Originally Posted by southernnaturelover View Post
I have used Issey Miyake l'eau d'issey (original frosted bottle) for years and have always received compliments on it.

Last year I got Dolce & Gabana 'The One' as a gift and it smells pretty darned good too.
Love those.
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Old 07-07-2013, 02:36 PM
 
2,612 posts, read 4,591,687 times
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I hate any fragrance at all on men. In fact, I hate it on women, too. I'm not convinced that the expensive ones are better, either.
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Old 07-07-2013, 06:15 PM
 
Location: Back in the gym...Yo Adrian!
9,371 posts, read 17,500,232 times
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Good advice about trying it on first before you buy. Colognes will interact differently from person to person based on your own scent and body oils. If you use a spray cologne you should spray it once in the air in front of you then walk through it. That's it, no need to take a bath in it.

I prefer Acqua Di Gio by Armani.

Last edited by Coolhand68; 07-07-2013 at 07:42 PM..
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Old 07-07-2013, 07:42 PM
 
Location: University City, Philadelphia
22,583 posts, read 11,777,209 times
Reputation: 15398
Quote:
Originally Posted by Coolhand68 View Post

I prefer Acqua Di Gio by Armani.
Good choice.

Some fragrances are "aquatic" smelling and evoke a summer's day at the lake or the crashing waves of the ocean. They have a crisp yet clean smell. A classic is Nautica ... but there are several versions and some are not to my liking.
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Old 07-08-2013, 08:34 AM
 
Location: San Antonio, TX
10,864 posts, read 18,917,965 times
Reputation: 25123
Every cologne that my husband tries smells good for the first week, then smells like onions after that. The only one he's ever been able to wear more than a week without it smelling odd is Aramis, and neither of us like the way that smells.
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Old 07-08-2013, 09:02 AM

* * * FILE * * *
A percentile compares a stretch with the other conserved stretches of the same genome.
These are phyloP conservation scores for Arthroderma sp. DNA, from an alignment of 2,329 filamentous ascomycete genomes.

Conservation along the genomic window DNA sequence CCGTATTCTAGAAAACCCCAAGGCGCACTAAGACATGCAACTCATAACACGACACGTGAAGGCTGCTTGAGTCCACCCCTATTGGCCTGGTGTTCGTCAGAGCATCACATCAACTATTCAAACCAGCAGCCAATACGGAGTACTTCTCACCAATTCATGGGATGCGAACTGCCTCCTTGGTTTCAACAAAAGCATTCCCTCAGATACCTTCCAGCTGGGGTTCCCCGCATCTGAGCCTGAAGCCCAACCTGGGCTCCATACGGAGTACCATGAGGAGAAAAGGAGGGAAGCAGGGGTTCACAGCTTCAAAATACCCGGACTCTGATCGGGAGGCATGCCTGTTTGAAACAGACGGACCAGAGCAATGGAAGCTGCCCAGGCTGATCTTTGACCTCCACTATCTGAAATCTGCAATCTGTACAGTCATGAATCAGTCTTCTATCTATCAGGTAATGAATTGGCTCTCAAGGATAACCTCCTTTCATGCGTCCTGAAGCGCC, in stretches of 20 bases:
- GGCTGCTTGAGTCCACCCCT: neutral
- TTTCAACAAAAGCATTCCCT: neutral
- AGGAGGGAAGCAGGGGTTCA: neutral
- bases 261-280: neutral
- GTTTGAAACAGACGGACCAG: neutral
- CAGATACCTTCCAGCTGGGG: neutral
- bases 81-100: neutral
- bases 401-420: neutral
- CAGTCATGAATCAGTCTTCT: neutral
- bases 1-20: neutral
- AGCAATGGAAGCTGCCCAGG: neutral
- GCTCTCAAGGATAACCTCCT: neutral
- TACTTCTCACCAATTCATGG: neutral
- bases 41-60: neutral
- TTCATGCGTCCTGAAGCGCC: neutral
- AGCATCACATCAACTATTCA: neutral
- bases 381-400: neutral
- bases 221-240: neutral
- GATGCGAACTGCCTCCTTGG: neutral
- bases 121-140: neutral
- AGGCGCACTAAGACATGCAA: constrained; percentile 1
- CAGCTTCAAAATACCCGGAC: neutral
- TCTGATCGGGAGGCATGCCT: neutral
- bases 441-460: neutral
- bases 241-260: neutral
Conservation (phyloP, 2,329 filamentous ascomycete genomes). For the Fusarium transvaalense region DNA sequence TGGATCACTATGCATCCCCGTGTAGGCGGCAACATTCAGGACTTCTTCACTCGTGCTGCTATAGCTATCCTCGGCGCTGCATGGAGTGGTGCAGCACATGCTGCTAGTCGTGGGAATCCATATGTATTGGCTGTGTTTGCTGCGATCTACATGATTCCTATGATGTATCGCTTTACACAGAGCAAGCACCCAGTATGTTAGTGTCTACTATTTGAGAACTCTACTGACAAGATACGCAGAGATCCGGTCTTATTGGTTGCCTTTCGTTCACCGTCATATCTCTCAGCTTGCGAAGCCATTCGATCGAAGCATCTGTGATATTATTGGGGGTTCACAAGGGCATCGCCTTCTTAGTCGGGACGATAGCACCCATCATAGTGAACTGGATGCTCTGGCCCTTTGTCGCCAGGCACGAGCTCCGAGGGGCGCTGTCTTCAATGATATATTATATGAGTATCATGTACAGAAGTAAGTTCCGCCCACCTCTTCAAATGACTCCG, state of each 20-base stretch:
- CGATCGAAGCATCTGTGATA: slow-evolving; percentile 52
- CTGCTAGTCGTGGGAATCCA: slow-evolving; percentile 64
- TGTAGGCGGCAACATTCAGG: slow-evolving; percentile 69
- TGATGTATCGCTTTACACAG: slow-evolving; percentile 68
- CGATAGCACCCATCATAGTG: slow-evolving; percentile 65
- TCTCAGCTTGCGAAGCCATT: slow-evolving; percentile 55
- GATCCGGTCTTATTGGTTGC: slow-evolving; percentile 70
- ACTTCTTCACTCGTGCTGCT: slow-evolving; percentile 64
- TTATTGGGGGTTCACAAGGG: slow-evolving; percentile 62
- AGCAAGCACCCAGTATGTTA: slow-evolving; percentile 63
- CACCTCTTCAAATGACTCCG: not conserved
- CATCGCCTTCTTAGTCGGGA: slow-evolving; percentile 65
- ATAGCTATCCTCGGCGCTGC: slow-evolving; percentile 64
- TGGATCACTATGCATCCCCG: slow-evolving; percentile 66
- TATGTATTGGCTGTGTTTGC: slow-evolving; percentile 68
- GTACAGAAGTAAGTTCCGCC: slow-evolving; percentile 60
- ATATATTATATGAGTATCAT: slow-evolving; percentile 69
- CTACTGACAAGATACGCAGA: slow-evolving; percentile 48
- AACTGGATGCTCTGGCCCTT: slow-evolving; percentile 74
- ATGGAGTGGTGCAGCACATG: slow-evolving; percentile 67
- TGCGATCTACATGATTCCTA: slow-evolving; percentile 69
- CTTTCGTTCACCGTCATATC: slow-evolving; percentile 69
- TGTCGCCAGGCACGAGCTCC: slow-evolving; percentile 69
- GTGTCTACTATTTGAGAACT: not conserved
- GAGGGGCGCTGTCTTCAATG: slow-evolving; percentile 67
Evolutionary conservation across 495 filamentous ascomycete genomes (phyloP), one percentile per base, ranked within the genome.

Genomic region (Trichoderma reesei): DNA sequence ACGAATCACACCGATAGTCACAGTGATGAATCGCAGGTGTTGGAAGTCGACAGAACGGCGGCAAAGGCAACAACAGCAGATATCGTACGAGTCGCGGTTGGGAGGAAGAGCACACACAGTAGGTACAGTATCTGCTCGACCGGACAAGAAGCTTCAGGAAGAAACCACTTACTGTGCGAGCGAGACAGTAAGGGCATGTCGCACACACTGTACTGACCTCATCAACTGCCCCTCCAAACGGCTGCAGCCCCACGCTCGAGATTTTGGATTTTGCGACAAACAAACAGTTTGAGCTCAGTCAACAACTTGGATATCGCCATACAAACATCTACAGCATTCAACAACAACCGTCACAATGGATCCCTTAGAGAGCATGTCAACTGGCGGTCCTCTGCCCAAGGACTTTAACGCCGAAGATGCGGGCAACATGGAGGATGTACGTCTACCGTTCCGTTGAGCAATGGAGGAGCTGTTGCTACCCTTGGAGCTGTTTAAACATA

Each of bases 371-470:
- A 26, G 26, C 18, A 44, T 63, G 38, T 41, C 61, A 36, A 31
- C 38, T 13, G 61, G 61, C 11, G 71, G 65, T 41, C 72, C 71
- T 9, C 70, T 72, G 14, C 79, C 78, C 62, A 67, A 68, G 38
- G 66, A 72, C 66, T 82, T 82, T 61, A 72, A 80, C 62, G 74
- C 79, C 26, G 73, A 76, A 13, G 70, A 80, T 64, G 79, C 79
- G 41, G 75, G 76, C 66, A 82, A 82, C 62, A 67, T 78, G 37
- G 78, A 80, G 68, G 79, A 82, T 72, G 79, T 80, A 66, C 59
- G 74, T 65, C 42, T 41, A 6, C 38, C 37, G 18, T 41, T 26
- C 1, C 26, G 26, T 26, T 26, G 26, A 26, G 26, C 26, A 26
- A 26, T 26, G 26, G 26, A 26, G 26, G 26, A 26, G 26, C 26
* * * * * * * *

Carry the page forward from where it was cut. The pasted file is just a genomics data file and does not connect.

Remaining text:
Location: southwestern PA
20,426 posts, read 35,751,613 times
Reputation: 38835
Not a fan of fragrances at all.
An unscented deodorant is all that is needed.
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Old 07-08-2013, 10:53 AM
 
Location: Greater Greenville, SC
5,891 posts, read 11,090,253 times
Reputation: 10477
I used to really be attracted to great scents on men. I still recall in high school Spanish class one day when I got chilled and my teacher took off his jacket and put it over my shoulders. The scent of his cologne got on my blouse, and I walked around the house sniffing it for days and wouldn't let me mother wash it. Years later, I found out it was Aramis. Have always liked that since.

Another men's cologne which always appealed to me was Lagerfeld. Bought some for my husband, but he rarely, if ever, would wear it.

I have not noticed scent on more than one or two men where I live now in the past five years. I think part of it is because the stuff has gone up so much in price and down in quantity for that price. Since I am now considered a senior, and many seniors have become sensitive or allergic to perfumes, I find that fewer and fewer people wear scents -- both men and women.

Finally, I agree with limited dabbing on of scents or walking through a mist and not dousing yourself in it. There's nothing worse than walking onto an elevator where someone who's doused themselves in cheap cologne has just gotten off. Makes me want to gag.